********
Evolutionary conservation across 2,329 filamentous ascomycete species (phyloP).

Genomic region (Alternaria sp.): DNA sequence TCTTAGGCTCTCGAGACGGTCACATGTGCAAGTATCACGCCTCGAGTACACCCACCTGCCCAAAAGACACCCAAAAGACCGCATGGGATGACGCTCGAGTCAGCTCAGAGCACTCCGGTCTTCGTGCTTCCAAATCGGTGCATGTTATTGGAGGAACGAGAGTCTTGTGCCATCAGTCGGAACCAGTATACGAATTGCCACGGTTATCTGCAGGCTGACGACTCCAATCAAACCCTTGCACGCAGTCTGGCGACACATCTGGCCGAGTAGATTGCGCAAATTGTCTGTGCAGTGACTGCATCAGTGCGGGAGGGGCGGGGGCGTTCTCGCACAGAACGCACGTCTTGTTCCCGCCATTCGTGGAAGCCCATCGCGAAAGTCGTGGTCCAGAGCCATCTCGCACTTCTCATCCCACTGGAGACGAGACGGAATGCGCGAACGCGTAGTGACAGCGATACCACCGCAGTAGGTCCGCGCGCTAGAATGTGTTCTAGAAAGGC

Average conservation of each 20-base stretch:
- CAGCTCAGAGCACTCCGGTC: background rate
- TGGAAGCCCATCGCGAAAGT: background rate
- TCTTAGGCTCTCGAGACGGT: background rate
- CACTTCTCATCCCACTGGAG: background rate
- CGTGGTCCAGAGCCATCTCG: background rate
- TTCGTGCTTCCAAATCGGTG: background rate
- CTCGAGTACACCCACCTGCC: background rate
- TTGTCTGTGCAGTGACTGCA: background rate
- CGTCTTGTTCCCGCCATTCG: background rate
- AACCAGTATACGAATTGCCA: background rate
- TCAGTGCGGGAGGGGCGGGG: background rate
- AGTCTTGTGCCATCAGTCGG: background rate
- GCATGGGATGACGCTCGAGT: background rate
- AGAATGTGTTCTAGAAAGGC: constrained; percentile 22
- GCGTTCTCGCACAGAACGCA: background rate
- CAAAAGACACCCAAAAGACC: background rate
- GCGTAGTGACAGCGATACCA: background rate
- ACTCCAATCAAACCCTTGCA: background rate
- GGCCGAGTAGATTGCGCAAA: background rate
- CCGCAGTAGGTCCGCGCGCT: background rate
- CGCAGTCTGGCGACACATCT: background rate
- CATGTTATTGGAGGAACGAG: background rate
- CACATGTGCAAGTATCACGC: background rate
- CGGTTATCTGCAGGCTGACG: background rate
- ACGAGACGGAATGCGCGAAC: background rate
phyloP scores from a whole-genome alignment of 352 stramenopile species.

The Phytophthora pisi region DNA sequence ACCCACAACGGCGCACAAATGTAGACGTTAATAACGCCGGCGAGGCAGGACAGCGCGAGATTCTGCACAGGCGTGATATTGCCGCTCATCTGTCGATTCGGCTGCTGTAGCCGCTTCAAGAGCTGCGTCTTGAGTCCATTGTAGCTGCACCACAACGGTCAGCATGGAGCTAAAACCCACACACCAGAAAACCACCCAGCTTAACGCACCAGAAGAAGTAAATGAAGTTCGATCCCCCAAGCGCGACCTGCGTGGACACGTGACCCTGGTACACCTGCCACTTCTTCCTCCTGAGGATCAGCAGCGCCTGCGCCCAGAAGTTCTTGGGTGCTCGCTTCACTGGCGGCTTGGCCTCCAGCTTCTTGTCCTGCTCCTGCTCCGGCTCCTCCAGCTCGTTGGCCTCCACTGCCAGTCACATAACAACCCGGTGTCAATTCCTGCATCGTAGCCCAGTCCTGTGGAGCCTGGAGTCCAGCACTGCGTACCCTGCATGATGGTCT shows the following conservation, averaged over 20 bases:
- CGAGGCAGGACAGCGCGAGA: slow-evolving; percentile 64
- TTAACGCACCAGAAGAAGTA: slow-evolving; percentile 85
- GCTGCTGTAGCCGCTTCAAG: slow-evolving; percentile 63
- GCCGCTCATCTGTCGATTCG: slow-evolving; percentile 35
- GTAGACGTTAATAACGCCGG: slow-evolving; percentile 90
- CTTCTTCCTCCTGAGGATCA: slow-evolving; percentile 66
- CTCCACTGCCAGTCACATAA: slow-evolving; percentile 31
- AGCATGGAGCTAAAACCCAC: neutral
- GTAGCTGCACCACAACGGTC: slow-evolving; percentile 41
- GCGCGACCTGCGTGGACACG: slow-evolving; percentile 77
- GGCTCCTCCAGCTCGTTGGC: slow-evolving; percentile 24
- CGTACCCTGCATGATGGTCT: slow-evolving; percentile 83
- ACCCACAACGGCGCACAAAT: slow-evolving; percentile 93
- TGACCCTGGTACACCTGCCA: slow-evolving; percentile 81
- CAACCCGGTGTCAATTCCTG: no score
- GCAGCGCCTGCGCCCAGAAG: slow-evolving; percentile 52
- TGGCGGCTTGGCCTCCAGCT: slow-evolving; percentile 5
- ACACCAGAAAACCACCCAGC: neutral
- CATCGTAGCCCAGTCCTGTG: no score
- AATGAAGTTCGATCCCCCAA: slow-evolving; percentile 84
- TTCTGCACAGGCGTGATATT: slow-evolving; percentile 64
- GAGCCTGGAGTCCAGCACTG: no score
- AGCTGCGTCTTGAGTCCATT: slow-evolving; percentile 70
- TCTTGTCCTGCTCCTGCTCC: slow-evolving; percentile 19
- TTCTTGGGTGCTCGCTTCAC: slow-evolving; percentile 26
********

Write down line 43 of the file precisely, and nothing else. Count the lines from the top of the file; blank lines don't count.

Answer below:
- ACCCACAACGGCGCACAAAT: slow-evolving; percentile 93